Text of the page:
Safety In Numbers: Improving the University of Texas’ Security Climate Through the Control and Transmission of Information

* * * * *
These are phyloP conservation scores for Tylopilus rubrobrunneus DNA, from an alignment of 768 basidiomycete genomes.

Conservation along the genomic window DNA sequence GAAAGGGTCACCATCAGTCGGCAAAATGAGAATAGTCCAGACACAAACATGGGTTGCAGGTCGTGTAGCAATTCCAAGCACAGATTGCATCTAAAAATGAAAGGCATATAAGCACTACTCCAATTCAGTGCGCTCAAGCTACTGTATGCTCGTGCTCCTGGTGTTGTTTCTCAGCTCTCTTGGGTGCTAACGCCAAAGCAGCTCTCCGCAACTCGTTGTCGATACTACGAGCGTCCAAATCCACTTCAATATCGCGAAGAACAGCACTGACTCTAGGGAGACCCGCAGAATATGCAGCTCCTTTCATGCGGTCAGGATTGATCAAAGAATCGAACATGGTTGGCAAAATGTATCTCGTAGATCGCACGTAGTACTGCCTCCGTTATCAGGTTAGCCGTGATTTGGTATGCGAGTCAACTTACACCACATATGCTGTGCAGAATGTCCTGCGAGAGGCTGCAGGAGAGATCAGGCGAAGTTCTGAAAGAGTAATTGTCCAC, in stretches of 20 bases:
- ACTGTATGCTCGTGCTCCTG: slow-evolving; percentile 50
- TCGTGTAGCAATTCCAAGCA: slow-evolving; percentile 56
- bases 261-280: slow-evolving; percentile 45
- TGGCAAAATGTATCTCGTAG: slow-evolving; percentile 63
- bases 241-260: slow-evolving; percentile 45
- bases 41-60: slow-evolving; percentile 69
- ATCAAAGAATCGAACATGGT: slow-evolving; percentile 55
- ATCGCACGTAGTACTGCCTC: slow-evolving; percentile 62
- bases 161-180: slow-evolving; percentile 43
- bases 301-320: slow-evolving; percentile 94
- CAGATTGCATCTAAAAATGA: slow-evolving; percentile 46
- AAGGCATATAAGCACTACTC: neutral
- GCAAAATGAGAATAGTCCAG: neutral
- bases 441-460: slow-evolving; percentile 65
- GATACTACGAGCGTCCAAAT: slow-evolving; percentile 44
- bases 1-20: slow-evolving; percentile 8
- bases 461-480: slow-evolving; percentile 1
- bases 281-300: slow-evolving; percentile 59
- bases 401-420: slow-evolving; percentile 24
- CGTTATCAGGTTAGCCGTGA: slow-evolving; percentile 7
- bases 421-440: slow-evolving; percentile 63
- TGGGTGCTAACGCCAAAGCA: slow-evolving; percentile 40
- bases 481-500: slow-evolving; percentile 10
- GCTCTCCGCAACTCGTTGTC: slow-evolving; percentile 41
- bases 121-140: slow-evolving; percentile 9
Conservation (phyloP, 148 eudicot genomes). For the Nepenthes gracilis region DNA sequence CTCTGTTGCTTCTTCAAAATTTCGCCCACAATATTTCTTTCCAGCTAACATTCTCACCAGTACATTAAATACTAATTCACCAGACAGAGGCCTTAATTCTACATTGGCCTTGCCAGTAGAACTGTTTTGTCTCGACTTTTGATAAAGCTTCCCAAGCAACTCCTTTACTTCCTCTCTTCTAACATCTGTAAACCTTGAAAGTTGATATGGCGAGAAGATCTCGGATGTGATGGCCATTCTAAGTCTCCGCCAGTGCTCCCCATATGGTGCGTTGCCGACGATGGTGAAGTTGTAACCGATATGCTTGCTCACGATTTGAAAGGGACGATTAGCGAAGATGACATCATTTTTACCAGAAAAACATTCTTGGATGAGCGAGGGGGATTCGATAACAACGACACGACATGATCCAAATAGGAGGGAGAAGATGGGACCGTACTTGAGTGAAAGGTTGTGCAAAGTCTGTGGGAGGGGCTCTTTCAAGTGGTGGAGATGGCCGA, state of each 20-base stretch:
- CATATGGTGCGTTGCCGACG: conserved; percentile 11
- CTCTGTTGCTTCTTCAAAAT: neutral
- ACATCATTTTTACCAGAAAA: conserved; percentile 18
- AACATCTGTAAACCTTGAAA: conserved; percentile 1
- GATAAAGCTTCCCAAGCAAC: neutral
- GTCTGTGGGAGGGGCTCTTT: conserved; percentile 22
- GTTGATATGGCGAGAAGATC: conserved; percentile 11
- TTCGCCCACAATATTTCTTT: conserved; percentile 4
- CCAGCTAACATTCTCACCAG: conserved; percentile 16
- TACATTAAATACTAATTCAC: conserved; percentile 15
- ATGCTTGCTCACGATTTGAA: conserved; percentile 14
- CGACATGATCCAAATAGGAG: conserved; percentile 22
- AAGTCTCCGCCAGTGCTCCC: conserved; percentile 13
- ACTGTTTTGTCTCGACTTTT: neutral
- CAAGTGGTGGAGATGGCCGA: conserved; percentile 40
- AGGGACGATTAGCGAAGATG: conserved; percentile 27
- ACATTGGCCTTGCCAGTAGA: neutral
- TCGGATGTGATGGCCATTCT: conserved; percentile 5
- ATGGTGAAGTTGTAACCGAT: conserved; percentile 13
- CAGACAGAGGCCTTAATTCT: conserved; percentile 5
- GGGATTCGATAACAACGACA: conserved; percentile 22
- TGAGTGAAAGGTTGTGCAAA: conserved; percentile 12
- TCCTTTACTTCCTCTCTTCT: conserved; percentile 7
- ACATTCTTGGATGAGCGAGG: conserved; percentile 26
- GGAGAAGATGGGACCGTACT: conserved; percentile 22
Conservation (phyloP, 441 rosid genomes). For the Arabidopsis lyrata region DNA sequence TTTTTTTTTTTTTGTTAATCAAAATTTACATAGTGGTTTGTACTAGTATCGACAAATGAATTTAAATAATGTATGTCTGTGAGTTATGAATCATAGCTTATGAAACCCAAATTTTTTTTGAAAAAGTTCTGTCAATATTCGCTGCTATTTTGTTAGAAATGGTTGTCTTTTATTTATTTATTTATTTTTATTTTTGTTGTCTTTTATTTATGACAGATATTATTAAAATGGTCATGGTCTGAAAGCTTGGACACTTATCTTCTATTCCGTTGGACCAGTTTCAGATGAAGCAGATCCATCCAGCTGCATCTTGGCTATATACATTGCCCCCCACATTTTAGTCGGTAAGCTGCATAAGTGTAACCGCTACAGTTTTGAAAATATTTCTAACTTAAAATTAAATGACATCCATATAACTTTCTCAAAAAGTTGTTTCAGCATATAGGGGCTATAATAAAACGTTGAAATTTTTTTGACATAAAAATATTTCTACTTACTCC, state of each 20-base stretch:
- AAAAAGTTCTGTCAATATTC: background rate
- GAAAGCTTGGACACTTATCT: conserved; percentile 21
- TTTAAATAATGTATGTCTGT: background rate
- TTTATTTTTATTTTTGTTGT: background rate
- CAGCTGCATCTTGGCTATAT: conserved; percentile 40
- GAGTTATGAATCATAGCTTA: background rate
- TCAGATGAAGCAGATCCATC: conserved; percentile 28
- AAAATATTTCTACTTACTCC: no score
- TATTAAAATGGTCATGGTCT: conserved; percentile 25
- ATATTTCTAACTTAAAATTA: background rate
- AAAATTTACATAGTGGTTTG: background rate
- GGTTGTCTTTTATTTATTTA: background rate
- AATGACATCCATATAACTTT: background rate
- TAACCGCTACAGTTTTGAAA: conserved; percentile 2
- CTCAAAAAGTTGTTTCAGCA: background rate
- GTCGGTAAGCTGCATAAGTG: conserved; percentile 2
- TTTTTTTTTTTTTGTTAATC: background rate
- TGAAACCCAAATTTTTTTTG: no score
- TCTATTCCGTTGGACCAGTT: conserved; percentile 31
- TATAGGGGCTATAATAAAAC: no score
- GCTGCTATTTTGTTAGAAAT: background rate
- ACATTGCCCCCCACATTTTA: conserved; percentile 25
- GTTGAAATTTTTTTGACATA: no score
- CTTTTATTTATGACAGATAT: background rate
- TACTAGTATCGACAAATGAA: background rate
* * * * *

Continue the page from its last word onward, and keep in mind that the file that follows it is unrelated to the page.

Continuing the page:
Campus safety and security is a concern that challenges colleges across the country. This is true also for The University of Texas at Austin (UT Austin). With two recent homicides, a growing awareness of rampant sexual assault, and the political polarization of the student body, the dialogue surrounding UT Austin and its safety environment has become especially urgent and energetic. Interview with campus administrators suggested that one of the most effective ways to create a secure student body is to educate its constituents so that they can make informed decisions about their safety. The purpose of this study was to investigate ways that UT Austin can enhance its ability to create that informed community. The topic was divided into three categories, information, communication, and transparency that were analyzed individually. The first section investigates what information UT Austin is disseminating, how the data are formatted, how the information is contextualized, and what data are often inaccessible to the public. Delaying or withholding information degrades administrative transparency, which can erode student feelings of safety. The final section investigates ways that the University improve that relationship through performance analysis and feedback solicitation. To conduct this analysis, research on campus safety and security from 2000 to 2017 and interviews with campus administrators were synthesized along with a dataset comparing twenty peer institutions across a series of performance metrics. The results indicate that UT Austin currently has substantial growth potential in regards to its safety environment, and the study concludes by suggesting recommendations for the University that include publishing crime data in more open formats, increasing student involvement in campus security, streamlining and formatting online resources, and ensuring the recency of security information.